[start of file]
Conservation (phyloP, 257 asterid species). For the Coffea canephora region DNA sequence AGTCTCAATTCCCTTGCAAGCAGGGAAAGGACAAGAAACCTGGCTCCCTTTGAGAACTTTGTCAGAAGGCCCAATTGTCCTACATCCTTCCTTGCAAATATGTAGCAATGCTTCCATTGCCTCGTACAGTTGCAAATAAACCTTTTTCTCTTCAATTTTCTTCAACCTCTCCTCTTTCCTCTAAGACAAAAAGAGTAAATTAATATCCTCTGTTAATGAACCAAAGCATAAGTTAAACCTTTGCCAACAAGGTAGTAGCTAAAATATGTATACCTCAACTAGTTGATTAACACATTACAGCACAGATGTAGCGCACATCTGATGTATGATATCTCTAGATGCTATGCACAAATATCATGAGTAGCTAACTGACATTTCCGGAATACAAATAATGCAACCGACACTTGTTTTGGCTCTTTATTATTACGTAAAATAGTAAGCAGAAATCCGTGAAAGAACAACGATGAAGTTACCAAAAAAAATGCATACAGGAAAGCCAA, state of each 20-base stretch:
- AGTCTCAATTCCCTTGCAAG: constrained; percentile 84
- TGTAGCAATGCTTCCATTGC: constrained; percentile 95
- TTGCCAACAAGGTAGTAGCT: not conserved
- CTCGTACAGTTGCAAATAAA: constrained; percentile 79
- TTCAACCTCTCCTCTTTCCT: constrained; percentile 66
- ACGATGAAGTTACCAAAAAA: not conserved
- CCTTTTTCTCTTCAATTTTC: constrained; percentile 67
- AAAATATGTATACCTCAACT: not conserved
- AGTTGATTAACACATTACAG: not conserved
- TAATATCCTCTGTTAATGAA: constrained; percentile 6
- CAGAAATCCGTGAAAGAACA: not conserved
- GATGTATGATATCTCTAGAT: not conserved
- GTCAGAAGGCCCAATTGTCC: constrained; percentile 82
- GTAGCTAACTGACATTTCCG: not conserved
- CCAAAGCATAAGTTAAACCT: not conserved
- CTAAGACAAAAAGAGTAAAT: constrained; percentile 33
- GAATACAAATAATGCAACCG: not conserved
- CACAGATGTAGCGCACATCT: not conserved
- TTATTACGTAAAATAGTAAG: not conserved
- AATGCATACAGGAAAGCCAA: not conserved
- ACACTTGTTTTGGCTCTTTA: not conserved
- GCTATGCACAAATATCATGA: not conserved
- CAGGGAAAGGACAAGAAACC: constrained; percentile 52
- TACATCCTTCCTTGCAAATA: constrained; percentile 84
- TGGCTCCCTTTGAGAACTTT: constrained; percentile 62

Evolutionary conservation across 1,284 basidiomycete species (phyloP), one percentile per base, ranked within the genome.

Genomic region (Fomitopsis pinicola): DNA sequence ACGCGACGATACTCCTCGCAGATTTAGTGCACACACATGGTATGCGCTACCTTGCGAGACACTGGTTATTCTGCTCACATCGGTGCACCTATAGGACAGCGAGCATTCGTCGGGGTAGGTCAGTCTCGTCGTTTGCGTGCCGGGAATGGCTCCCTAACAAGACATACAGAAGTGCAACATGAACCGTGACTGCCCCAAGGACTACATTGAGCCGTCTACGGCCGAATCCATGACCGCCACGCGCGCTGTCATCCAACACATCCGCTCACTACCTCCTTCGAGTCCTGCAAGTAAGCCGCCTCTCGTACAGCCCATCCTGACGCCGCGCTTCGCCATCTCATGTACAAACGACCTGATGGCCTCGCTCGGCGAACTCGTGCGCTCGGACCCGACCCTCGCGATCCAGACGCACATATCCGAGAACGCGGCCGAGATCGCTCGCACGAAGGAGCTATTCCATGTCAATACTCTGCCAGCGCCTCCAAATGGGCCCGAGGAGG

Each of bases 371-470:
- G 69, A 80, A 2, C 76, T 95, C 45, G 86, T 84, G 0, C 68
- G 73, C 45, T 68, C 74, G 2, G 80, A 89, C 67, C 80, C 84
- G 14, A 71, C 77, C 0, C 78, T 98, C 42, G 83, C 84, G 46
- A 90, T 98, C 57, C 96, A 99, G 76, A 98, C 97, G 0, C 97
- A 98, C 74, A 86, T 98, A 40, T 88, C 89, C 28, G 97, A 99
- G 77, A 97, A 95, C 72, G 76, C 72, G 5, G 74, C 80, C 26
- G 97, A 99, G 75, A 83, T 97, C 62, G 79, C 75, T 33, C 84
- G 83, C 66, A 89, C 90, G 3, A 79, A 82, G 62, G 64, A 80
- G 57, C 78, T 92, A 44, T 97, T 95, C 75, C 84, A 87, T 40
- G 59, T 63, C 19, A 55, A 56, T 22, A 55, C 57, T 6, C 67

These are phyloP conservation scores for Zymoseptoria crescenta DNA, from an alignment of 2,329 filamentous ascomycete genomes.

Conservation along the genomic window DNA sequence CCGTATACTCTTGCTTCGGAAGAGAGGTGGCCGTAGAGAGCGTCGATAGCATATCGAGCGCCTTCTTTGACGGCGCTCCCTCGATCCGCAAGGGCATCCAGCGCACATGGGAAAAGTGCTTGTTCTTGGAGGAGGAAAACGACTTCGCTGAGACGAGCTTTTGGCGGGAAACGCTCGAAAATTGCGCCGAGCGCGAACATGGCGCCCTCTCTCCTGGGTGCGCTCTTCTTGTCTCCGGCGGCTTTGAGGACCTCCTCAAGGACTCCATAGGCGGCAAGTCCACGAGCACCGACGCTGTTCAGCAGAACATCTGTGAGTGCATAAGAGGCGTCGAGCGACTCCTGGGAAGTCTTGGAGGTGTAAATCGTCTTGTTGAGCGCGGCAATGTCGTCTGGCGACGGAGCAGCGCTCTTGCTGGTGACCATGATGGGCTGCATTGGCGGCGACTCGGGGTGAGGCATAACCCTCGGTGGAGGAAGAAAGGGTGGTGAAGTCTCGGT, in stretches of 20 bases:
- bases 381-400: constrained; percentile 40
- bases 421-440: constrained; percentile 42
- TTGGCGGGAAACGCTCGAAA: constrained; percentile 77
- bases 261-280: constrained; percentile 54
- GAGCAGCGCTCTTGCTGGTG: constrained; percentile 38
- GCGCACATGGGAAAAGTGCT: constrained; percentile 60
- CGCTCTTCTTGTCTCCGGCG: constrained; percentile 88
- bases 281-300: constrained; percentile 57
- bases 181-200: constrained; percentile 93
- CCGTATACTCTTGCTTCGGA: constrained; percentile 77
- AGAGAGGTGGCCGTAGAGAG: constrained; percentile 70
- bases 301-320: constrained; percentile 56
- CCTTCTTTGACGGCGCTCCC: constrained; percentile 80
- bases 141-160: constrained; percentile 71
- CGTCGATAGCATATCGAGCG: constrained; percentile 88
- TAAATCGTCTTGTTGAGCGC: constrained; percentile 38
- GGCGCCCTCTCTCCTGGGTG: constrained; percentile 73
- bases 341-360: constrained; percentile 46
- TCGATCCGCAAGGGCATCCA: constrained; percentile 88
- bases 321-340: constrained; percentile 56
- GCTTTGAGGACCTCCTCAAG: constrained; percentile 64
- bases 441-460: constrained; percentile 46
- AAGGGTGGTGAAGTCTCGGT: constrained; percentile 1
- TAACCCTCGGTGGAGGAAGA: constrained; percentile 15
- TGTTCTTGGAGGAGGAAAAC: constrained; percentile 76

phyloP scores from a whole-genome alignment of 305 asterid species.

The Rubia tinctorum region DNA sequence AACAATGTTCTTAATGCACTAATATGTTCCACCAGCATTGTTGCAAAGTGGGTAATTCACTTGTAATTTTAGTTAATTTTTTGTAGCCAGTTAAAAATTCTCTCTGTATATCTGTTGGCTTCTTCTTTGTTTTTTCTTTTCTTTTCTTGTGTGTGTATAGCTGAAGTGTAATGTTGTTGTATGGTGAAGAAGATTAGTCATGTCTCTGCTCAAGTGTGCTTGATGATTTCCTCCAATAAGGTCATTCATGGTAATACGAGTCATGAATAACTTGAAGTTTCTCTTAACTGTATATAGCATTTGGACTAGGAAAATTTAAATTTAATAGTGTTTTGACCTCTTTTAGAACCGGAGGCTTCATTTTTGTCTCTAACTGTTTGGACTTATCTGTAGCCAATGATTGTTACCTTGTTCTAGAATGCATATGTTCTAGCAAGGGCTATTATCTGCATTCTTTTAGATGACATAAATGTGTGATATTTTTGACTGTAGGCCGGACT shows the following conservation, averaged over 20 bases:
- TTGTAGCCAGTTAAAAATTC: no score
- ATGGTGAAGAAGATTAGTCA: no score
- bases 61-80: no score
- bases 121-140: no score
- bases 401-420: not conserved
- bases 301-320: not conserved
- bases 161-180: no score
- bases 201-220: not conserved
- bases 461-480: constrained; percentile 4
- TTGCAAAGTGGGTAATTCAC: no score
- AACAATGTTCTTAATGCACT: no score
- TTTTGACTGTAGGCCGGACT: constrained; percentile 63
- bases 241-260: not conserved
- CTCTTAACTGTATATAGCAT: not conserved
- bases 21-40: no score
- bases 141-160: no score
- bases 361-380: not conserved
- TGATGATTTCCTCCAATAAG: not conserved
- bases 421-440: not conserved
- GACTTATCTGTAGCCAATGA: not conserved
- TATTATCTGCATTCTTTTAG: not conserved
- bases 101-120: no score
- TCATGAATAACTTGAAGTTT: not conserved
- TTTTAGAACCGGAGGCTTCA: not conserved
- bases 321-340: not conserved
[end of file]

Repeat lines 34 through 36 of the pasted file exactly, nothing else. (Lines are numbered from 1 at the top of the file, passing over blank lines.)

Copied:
- A 98, C 74, A 86, T 98, A 40, T 88, C 89, C 28, G 97, A 99
- G 77, A 97, A 95, C 72, G 76, C 72, G 5, G 74, C 80, C 26
- G 97, A 99, G 75, A 83, T 97, C 62, G 79, C 75, T 33, C 84